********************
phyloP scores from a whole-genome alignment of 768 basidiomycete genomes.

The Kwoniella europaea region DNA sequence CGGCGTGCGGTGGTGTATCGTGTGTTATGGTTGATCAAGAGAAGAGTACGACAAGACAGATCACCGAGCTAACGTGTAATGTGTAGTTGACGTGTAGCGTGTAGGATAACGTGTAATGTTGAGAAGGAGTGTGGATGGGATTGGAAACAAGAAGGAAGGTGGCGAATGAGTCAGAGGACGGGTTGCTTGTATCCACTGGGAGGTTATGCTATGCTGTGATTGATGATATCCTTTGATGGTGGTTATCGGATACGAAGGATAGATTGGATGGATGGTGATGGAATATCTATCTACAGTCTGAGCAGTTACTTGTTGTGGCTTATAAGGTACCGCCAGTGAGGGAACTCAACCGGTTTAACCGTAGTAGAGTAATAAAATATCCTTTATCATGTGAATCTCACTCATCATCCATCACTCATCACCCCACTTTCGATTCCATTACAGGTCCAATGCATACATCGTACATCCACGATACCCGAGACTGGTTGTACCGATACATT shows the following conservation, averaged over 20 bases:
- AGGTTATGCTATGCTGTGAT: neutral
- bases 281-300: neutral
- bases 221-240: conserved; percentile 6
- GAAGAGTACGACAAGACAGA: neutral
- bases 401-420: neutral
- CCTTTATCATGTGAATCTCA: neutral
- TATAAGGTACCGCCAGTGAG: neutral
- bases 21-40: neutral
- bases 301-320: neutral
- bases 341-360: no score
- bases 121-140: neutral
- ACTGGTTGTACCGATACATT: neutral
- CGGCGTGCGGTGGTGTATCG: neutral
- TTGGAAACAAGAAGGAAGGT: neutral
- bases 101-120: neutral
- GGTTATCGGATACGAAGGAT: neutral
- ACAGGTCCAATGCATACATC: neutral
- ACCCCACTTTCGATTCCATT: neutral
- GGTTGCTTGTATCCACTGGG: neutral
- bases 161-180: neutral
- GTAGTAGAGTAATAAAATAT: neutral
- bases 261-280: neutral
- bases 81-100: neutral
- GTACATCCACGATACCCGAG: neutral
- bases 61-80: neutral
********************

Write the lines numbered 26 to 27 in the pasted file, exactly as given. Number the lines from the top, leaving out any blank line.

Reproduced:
- GTACATCCACGATACCCGAG: neutral
- bases 61-80: neutral